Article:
My girlfriend and I did this hike as a day trip- we moved swiftly and it took us about 3h 15min each way. The trail is in great condition, the views are fantastic, and the springs were clean. We passed three parties hiking out that camped Sunday night; all said it was a cold, snowy night. There was about 3-4 inches of fresh snow in the last 3 miles. We had the springs to ourselves and the temp was fantastic. I have done this hike as an overnighter last June and I have to say that the day hike was much more enjoyable. Although it is a long day of hiking, there is plenty of time to soak and relax at the springs if you chose to do this as a day hike. There is one addition I would make to the trail description. As you approach the 2nd bridge, the trail forks- the left fork takes you immediately to the bridge and the right fork is a well established trail that eventually ends. I made the mistake taking the right fork, which made a long day of backpacking even longer.


One of my first long and high hikes. And while I surprised my experienced friends with my strength/stamina/speed, it was definitely a long and strenuous hike. Admittedly, I was also carrying the heaviest pack. Lol. It was all so very worth it, though. Miles and miles of beautiful Colorado scenery... from wildflower fields to breathtaking talus fields. Stream crossings, quiet wind-whispering forests, and gorgeous valley views! All of it capped with one of the best rewards you can ever ask for after an all-day hike up 4,000+ feet and 8+ miles... a natural hot spring! :) Sitting in that 110+ degree water and sipping espresso-flavored vodka as the darkness took over the sky and allowed the seemingly countless stars come into view.... :sigh:... I'll take that memory with me forever. :)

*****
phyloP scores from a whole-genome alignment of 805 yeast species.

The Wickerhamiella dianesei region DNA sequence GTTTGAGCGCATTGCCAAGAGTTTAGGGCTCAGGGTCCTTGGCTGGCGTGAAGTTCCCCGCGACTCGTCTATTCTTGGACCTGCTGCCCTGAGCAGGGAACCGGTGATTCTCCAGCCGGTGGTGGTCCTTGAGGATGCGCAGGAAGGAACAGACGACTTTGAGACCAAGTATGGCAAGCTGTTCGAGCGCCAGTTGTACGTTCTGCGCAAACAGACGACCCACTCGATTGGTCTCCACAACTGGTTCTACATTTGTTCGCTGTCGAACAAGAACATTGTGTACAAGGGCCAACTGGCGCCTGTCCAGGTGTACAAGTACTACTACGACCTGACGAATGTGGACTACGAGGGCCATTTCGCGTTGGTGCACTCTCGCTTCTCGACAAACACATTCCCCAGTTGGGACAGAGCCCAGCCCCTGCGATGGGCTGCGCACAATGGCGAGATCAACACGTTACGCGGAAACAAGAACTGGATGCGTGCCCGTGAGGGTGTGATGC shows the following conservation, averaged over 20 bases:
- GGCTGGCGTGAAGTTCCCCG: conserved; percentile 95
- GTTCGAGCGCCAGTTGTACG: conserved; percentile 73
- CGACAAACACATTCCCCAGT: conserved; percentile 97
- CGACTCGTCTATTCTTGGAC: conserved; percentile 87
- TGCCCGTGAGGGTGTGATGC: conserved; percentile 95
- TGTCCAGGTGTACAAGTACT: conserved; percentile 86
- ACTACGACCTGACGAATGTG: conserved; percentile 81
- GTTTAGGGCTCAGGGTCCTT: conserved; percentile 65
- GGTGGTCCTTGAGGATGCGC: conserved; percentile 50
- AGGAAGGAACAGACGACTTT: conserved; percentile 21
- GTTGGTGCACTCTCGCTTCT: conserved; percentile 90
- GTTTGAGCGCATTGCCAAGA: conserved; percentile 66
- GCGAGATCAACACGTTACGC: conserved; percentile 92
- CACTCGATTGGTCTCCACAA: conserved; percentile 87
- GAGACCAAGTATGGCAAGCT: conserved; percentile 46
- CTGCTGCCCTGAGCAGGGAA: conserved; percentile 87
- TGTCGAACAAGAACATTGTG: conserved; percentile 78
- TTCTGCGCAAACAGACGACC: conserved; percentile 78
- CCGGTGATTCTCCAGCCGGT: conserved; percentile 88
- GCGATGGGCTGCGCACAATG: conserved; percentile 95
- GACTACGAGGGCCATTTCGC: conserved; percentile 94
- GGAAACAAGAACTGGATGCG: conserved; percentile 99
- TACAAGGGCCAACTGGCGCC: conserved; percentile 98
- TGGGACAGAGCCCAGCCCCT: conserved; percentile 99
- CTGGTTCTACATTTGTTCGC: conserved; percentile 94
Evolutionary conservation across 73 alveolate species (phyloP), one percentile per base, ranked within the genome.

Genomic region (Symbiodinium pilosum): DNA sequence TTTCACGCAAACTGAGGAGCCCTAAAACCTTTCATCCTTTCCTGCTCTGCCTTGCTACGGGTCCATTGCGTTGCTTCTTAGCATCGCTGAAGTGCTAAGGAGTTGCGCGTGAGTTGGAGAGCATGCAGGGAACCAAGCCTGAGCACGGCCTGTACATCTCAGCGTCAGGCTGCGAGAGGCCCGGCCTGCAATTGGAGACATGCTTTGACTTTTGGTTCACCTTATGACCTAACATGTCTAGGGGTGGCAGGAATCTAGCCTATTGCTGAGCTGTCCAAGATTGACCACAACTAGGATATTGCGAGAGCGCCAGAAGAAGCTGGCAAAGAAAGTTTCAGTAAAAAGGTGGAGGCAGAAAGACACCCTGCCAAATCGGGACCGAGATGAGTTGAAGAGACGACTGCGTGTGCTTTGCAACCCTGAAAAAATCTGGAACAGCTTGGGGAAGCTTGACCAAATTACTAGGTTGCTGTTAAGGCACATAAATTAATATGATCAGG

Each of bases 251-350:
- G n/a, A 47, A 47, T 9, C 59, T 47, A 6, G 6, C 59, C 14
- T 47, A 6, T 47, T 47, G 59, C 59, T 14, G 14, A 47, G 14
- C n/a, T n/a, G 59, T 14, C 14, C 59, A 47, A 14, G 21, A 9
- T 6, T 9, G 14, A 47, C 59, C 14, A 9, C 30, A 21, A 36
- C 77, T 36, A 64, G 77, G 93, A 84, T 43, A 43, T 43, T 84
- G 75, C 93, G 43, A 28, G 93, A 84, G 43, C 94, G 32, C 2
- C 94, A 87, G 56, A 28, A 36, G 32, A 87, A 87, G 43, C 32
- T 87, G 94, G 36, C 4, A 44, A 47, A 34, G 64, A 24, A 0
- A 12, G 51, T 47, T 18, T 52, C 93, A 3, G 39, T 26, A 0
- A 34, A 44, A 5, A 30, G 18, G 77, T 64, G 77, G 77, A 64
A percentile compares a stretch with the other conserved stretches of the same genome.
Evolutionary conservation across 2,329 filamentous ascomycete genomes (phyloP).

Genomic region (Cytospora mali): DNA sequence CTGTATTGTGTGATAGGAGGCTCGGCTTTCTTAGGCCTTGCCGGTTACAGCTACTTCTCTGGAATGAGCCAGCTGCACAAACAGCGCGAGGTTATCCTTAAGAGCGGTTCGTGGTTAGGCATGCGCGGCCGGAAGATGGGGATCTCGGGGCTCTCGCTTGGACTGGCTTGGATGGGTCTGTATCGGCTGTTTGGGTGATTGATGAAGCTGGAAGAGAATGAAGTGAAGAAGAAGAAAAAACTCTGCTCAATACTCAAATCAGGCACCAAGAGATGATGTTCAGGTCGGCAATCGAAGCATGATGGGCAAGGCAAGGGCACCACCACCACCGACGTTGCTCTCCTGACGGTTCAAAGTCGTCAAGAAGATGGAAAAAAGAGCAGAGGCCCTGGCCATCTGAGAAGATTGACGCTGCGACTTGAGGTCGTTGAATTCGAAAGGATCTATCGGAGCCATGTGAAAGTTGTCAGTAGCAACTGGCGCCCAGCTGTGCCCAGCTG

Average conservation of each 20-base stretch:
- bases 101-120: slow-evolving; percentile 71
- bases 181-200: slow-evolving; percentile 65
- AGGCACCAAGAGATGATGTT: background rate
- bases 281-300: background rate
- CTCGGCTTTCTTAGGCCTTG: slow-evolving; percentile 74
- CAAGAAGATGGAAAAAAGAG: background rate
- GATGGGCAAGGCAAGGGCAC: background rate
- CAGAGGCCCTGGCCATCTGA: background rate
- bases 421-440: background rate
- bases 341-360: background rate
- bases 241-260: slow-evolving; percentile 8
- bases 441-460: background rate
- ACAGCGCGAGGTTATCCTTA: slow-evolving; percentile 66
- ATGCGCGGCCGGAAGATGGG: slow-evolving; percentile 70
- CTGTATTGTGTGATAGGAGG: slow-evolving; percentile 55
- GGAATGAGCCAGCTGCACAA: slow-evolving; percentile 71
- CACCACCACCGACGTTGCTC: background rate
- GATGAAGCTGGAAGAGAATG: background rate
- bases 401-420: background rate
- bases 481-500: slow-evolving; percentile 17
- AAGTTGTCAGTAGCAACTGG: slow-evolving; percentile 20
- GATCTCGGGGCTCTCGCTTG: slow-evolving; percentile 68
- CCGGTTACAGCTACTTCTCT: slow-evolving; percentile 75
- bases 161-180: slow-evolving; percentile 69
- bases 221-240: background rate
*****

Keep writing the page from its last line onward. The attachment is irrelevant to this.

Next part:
EPIC Snow this year has left the last 2 miles of this trail covered by 4'-6'. If you are planning this trail I would delay for a couple of weeks. I just spent alot of money and did not get to make the springs. If you can not delay your trip take snow shoes and start early in the morning while the snow is still hard enough to walk on. Overall this is one of the most awsome displays of nature that Ive ever had the pleasure of taking in. The lower part of the trail looks like something out of Backpacker Magazine.


My husband and I did this hike as an overnight backpack on July 4, 2007. We passed about 15 people leaving on our way in, so it was not very crowded at the springs. The trail is well marked with a good surface most of the way. The views are stunning the entire trail - we went through fields of knee-high columbine and Indian paintbrush that were a variety of colors. There was snow on the peaks and quaking aspen. The campground is nice - large and private sites. There are lots of opportunities to filter waterat camp and on the way there, so you don't have to carry a lot. Overall, a wonderful hike with a great reward at the end.